Hydrogen and Oxygen isotopes in sea water and marine sediments

We will turn our attention now to the isotopes of hydrogen and oxygen contained in water and in sediments precipitated from the water column. We'll learn what the concentration of these isotopes tells us about the volume of glacier ice and the temperature of various parts of the ocean. "Normal" water is H2l6O, but other isotopes of hydrogen or oxygen can substitute for the most prevalent isotopes, leading to various forms of heavy water, notably HD16O and H28O.

^ Light Water ^ Heavy Water

Natural Air Composition

Figure 1.5: Sketch showing how the growth of ice sheets on land affects the isotopic composition of ocean water. The water vapor which evaporates from the ocean is enriched in lighter forms of water, and becomes more isotopically light as the heavy forms of water preferentially rain or snow out before the remainder is deposited on the glacier. This process systematically transfers isotopically light water to the glacier, leaving the ocean isotopically heavy.

Figure 1.5: Sketch showing how the growth of ice sheets on land affects the isotopic composition of ocean water. The water vapor which evaporates from the ocean is enriched in lighter forms of water, and becomes more isotopically light as the heavy forms of water preferentially rain or snow out before the remainder is deposited on the glacier. This process systematically transfers isotopically light water to the glacier, leaving the ocean isotopically heavy.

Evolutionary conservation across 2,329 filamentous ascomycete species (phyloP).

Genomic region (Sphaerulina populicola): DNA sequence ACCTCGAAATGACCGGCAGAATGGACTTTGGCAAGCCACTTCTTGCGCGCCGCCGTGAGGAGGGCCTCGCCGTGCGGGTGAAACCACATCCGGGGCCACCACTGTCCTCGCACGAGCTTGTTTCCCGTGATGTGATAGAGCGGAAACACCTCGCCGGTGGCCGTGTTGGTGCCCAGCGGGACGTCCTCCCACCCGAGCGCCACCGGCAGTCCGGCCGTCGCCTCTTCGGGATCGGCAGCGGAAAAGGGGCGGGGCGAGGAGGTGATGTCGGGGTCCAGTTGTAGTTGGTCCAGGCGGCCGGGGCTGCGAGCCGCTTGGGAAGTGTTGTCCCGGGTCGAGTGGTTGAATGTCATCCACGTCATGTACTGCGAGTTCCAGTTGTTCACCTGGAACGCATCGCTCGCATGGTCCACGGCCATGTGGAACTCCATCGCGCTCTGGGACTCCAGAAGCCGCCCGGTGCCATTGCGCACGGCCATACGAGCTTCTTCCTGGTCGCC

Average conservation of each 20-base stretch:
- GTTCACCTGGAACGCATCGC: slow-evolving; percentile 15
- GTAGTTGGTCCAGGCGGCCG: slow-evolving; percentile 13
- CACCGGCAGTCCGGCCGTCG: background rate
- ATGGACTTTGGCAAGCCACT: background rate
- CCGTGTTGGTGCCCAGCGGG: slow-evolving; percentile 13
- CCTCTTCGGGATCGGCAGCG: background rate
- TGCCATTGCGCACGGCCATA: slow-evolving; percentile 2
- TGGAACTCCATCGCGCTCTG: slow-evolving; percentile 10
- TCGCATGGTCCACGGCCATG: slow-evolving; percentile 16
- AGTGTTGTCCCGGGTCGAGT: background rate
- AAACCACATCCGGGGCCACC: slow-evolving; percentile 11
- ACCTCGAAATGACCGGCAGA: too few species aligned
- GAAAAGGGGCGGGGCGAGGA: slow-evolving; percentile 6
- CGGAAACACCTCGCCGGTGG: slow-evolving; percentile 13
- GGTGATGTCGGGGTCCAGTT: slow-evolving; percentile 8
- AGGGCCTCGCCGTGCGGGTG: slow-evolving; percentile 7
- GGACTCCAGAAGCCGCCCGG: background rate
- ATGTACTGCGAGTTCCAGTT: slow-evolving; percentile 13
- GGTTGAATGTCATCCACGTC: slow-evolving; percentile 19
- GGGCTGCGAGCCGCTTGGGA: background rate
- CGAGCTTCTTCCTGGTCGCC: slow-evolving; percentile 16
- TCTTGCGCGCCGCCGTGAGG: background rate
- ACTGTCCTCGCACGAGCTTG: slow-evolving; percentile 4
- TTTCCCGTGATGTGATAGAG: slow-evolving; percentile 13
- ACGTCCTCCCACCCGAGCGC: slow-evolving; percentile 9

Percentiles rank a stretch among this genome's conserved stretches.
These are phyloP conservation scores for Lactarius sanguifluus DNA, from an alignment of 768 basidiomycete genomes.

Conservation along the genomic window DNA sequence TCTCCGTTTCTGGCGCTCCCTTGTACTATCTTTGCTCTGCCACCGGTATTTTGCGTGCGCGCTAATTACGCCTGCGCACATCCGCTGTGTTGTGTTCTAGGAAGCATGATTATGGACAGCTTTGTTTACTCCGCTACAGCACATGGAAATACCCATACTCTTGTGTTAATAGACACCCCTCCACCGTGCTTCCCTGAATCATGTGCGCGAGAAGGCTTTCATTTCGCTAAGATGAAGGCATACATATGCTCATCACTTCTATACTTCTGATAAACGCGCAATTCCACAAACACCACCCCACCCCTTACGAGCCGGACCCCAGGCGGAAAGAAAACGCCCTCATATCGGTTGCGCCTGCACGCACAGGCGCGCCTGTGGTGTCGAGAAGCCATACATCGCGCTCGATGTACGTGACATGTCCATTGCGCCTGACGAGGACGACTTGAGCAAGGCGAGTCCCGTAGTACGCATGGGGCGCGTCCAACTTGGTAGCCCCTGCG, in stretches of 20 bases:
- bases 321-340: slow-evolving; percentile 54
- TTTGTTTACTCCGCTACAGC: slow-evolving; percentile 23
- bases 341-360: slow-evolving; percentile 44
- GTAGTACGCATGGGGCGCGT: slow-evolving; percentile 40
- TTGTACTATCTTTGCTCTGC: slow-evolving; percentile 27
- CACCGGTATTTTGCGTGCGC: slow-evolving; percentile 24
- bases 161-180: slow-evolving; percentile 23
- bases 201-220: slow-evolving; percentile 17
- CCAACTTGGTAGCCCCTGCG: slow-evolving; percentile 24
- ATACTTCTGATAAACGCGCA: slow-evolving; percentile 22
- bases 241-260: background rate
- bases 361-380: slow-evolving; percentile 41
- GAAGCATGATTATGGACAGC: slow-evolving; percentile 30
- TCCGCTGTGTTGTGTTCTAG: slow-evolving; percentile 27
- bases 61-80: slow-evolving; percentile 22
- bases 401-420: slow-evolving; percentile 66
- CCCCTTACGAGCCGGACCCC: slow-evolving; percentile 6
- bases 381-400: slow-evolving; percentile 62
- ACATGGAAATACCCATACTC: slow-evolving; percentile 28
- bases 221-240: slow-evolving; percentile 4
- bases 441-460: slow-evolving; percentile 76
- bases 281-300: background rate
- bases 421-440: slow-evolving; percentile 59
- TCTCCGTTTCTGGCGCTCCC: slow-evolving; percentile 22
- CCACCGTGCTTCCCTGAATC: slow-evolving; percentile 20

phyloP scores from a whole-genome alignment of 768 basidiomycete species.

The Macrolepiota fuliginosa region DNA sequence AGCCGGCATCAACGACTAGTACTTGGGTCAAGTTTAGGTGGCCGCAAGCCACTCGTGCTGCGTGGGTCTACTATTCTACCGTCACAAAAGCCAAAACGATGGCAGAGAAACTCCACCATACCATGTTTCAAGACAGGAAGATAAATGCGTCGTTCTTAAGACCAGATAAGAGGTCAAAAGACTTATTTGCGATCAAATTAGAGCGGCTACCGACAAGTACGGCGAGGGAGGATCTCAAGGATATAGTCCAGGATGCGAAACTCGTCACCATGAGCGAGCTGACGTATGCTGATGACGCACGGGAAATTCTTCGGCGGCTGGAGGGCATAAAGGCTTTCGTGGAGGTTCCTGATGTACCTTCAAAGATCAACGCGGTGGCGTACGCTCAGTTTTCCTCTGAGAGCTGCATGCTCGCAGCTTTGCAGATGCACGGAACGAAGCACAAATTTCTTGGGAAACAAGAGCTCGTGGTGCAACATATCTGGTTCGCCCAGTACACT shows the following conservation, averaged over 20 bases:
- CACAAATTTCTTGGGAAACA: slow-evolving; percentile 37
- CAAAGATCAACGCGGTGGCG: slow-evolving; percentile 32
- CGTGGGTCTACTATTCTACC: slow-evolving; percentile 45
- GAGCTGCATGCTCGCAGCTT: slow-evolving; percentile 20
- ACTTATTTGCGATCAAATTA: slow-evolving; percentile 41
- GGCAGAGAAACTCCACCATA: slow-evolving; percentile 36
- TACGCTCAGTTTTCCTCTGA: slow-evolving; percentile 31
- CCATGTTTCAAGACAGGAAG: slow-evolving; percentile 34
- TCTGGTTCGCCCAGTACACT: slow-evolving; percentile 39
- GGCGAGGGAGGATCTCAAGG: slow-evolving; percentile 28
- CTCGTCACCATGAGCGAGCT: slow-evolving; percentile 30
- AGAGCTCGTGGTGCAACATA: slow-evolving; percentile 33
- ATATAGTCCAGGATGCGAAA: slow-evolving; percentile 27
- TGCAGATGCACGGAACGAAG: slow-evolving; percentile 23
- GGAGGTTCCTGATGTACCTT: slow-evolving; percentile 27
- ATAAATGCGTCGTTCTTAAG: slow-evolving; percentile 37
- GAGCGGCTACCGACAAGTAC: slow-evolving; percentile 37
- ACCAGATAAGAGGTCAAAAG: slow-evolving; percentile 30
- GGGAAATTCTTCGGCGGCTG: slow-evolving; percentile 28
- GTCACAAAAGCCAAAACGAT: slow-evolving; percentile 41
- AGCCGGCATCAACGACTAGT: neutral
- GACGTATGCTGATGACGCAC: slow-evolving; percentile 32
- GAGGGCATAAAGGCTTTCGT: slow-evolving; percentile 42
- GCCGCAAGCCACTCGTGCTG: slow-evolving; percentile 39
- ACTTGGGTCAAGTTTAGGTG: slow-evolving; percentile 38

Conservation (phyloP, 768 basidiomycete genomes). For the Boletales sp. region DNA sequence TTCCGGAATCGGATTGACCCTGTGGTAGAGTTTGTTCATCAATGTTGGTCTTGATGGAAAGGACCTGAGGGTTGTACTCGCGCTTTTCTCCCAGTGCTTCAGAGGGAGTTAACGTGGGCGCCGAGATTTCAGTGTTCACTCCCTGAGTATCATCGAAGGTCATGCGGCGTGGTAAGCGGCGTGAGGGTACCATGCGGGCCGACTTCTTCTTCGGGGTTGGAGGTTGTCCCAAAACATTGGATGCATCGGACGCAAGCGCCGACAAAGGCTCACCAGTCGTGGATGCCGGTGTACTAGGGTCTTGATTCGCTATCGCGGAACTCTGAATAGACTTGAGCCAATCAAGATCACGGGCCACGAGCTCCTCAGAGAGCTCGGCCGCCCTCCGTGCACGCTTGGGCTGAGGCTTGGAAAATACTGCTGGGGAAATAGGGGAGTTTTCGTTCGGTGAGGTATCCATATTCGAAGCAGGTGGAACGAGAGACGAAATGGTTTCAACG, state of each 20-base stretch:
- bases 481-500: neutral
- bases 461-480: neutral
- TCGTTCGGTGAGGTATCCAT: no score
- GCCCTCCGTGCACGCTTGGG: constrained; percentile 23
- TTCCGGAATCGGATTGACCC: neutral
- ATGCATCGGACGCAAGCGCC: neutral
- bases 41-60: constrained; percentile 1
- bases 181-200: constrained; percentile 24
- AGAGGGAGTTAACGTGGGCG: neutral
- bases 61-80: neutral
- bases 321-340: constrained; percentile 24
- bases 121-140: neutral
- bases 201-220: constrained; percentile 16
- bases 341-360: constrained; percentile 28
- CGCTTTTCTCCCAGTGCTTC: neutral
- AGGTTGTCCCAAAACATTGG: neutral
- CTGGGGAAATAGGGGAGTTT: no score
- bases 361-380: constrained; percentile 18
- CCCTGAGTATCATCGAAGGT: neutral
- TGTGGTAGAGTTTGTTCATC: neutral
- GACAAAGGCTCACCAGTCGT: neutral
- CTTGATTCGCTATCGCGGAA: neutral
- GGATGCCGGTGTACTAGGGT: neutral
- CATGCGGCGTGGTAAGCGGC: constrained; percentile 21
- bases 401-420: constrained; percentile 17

At any given temperature light molecules, on average, travel with higher velocity than heavier molecules. This implies that during evaporation, the lighter isotopic forms of water evaporate more readily than the heavier forms, leading the vapor to be enriched in light water and depleted in heavy water relative to the liquid reservoir. Furthermore, when water vapor condenses into liquid or ice, the heavier forms condense more readily because the slower moving molecules can more easily stick together without bouncing off each other. In consequence, the rainfall is enriched in heavy forms relative to the vapor in the air, while the vapor left behind in the air is further enriched in the light forms and further depleted in the heavy forms. This is a form of distillation, very similar to the process by which one makes brandy from wine (or moonshine from fermented corn mash). Alcohol is more volatile than water, so the vapor in contact with heated wine is enriched in alcohol relative to the liquid; if part of the vapor cools and condenses, the water condenses out preferentially, leaving a potent essence at the end of the still if the remaining vapor is then condensed separately.

The way the distillation process affects the isotopic composition of sea water is sketched in Fig. 1.5. Let's suppose that the ocean starts with ó18O of zero relative to VSMOW. Water will evaporate into the air until the air becomes saturated with water vapor (a concept that will be made precise in Chapter 2). Since heavy molecules evaporate less readily than light molecules, the water vapor will be depleted in 18O relative to the ocean - in other words, it will be isotopically light. More precisely, the ratio of 18O to 16O for the water vapor in the air will be less than the ratio of the original ocean water, leading to a negative S18O for the vapor. The amount of depletion depends weakly on temperature. At 273K, the water vapor

S18O